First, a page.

So as we move forward into Baltimore Ceasefire 365, because there's work that needs to be done all year, and there's another cease-fire happening next weekend, November 3rd through 5th. Mark your calendar.

Right? And we expect the same thing. It was news media from all around the world, Australia and Norway and China. Everybody wanted to come get this work from Baltimore, and y'all could come get it. Right?

So as we push forward, we don't need to keep asking now "What can we do?" We have seen the power of collective consciousness. Y'all were the ones who misunderstood Baltimore. Y'all thought Baltimore was just "The Wire." When we lost Freddie Gray, y'all saw the Baltimore uprising, and people around this world mischaracterized it and misunderstood it. What you failed to realize is Baltimore is the power to rise up, and that is what we continue to do.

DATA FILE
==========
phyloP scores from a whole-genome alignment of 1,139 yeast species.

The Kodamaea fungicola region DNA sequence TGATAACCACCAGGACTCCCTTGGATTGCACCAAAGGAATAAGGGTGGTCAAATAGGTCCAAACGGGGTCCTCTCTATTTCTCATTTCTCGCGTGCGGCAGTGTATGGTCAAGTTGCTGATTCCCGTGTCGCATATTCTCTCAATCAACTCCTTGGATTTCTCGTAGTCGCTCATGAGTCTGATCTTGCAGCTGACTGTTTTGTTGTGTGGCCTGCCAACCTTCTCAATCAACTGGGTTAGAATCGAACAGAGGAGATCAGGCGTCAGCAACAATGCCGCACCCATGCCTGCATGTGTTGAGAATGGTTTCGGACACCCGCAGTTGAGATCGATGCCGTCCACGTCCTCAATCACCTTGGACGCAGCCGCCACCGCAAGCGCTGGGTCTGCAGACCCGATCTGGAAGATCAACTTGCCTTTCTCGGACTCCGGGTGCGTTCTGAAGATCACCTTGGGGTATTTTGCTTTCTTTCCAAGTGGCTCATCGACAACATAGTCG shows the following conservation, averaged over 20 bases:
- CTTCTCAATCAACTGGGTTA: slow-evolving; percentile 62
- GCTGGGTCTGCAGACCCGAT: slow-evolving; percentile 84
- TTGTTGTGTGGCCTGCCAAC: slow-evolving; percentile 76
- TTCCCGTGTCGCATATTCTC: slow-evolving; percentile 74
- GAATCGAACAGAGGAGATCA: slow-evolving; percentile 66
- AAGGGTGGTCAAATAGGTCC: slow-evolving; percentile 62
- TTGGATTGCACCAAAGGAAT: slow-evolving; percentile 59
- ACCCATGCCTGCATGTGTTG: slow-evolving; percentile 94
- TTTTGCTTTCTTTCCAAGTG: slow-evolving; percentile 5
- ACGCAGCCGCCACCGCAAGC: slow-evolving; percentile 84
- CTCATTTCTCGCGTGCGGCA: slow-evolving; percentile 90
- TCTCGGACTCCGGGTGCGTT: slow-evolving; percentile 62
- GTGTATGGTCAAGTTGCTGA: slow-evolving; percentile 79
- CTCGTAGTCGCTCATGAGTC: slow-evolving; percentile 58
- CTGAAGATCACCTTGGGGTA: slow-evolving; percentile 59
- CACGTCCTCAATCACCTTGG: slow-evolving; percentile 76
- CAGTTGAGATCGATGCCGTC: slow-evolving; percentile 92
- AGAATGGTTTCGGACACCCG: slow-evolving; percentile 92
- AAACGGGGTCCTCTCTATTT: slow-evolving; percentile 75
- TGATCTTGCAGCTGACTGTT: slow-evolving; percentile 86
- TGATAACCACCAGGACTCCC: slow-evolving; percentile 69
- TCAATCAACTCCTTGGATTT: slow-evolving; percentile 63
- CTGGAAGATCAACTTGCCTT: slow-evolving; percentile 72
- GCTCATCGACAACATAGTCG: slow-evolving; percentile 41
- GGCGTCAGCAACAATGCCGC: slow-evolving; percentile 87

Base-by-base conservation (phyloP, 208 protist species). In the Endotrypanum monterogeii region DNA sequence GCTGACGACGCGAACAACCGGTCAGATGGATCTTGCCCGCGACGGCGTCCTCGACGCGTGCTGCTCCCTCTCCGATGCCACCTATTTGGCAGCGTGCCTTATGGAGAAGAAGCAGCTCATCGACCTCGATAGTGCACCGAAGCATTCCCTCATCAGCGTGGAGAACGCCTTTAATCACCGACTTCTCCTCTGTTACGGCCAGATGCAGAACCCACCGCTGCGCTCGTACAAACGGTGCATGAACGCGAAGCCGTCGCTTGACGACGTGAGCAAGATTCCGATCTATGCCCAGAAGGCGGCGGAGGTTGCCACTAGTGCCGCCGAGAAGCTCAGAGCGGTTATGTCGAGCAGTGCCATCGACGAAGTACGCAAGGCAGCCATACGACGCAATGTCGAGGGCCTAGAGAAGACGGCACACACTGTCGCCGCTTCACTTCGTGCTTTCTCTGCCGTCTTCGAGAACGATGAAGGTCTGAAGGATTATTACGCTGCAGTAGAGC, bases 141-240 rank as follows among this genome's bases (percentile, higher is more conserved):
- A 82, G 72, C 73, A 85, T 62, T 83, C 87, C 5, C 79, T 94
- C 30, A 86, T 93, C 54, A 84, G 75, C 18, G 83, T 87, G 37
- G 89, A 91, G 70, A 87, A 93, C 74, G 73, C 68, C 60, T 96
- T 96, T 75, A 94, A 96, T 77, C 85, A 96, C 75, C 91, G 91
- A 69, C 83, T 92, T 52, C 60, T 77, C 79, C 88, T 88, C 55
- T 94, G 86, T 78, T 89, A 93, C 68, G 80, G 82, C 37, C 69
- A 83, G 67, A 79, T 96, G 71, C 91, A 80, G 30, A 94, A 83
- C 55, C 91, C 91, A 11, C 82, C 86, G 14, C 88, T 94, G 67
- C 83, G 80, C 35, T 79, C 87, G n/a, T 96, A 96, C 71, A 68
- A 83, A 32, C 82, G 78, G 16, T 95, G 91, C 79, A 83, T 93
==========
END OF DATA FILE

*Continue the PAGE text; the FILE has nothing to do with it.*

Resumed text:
And so as we move forward, we see you, America, with your systems of violent oppression trying to beat us into the ground, and still, we rise. We rise and stand with cities all over this country just like us who are handed, through no fault of their own, criminal conditions in which to live, and then they get labeled savages for how they live. We stand with them. We remind them we are an example of what you can do when you say, "No, I don't have to accept these conditions that you are trying to hand me. I get to decide what the greatest vision of myself looks like."

And so the next time you are faced with a dilemma, with a problem, you can say, "Let me be like Baltimore, let me look it in the face, let me tell it." But what you're not going to do is snatch my greatness. Please believe it.

Thank you.